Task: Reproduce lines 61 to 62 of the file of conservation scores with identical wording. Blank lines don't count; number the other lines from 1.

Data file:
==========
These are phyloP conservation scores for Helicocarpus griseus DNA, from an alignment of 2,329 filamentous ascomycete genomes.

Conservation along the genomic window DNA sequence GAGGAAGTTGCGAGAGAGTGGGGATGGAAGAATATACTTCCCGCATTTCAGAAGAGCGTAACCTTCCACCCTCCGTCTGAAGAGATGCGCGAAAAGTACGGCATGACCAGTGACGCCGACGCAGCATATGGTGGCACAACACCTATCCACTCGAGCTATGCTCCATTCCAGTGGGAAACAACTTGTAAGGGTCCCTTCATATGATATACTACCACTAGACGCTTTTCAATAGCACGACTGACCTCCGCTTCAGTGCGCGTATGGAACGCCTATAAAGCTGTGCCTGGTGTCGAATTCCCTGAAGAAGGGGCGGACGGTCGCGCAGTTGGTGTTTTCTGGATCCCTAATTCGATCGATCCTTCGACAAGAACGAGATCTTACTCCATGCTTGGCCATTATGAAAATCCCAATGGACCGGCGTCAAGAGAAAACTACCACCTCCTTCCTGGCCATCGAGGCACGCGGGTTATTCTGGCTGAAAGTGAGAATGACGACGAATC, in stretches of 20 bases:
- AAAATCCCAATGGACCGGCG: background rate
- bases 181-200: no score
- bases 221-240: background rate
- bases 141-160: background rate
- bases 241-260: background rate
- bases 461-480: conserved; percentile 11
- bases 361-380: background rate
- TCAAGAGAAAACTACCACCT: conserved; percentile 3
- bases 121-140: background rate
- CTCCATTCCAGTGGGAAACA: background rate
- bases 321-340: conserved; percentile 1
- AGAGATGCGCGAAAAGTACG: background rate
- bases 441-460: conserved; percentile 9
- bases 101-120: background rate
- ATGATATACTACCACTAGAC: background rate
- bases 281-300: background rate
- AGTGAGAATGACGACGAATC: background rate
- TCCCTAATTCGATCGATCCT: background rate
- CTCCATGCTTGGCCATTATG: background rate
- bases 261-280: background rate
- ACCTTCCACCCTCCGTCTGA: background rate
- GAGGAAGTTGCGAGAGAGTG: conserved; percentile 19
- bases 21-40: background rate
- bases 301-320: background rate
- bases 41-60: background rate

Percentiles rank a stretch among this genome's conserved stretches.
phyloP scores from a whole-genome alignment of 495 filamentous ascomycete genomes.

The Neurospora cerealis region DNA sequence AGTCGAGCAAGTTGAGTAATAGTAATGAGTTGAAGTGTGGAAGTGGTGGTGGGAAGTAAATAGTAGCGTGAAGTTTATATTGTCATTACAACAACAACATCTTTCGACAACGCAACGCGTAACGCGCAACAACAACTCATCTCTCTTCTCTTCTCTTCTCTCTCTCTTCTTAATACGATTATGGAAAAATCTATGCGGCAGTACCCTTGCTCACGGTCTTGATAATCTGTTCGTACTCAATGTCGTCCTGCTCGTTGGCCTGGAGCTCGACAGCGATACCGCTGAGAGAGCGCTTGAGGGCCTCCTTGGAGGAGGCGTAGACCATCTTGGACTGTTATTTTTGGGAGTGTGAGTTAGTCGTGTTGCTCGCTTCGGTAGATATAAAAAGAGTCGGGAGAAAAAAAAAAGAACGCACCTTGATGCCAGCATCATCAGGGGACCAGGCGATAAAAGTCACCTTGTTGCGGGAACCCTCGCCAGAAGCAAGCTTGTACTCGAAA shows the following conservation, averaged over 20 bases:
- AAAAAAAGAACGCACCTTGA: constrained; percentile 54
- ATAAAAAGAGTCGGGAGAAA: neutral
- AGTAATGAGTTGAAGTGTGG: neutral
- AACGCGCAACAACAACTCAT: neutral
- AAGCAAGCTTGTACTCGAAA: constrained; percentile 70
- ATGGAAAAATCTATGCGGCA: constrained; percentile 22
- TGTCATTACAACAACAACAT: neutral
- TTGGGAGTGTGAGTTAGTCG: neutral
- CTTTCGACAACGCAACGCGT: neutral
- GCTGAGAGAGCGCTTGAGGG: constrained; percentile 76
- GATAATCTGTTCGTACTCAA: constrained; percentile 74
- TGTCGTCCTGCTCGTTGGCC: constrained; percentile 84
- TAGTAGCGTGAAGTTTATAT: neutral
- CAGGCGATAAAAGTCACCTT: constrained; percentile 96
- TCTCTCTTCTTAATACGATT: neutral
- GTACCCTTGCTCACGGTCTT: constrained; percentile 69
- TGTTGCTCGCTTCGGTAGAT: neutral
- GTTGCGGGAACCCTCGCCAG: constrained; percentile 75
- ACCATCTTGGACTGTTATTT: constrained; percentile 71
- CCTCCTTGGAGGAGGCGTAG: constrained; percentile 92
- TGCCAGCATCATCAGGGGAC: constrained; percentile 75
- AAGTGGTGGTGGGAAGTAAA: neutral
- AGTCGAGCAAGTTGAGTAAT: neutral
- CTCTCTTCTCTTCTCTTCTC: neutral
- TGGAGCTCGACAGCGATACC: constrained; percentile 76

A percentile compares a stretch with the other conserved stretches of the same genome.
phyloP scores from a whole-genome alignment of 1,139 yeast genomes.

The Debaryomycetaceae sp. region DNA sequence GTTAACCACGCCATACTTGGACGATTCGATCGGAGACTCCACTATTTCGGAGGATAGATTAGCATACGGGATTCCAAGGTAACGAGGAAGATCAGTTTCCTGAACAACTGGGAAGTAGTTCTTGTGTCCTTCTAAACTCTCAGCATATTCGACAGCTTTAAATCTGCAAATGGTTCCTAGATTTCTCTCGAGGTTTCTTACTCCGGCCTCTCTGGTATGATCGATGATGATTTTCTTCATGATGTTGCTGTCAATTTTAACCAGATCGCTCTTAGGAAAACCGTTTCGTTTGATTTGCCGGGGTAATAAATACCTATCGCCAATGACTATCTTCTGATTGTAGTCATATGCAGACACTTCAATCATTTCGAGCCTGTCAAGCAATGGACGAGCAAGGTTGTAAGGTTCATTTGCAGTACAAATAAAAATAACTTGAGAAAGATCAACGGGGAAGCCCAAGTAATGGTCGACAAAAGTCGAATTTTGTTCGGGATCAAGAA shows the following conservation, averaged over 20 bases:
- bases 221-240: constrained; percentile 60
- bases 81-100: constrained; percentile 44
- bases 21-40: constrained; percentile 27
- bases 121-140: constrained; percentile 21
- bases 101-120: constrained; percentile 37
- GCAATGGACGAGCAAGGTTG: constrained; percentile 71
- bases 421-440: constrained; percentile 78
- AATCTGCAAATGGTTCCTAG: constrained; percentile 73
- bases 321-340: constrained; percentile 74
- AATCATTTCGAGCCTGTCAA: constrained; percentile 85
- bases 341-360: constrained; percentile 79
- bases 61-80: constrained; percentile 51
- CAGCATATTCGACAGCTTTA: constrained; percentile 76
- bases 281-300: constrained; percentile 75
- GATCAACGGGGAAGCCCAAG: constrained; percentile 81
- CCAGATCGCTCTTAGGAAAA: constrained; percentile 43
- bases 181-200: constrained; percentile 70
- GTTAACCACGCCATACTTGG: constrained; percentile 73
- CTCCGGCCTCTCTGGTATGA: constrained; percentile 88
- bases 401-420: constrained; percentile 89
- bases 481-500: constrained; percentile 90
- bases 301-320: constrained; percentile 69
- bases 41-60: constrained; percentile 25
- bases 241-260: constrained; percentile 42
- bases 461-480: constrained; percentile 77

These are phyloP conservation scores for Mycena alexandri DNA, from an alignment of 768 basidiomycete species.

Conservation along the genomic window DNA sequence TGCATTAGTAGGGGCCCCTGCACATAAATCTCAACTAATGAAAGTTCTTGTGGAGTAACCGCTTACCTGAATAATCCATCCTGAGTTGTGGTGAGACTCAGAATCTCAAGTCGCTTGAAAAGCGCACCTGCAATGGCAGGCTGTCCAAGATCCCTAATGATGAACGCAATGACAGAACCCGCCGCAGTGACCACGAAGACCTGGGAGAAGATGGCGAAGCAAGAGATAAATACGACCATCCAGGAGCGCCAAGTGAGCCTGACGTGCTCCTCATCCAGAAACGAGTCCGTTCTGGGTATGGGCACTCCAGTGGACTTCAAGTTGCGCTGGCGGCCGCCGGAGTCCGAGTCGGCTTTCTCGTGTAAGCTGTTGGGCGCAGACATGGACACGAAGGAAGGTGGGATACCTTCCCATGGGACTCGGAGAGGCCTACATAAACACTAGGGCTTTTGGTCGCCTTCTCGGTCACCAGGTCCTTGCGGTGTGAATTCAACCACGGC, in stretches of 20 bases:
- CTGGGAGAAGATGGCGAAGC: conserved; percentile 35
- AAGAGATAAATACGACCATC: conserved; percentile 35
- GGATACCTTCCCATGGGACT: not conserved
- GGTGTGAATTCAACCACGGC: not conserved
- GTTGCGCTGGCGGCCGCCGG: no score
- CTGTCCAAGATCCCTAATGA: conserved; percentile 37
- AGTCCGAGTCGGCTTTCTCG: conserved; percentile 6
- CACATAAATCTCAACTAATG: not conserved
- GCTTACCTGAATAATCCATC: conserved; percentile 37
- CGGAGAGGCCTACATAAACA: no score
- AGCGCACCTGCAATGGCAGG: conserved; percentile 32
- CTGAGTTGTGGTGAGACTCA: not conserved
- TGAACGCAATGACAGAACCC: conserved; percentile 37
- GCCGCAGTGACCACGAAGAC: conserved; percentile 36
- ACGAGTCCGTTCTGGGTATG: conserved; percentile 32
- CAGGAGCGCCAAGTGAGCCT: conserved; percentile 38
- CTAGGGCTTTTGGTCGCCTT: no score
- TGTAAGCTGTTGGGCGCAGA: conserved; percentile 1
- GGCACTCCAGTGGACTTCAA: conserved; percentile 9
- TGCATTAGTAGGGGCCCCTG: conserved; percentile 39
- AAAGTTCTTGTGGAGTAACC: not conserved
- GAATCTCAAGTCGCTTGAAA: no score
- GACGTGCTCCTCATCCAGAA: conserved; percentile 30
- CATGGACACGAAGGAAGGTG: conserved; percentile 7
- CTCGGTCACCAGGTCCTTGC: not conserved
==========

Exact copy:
- bases 21-40: constrained; percentile 27
- bases 121-140: constrained; percentile 21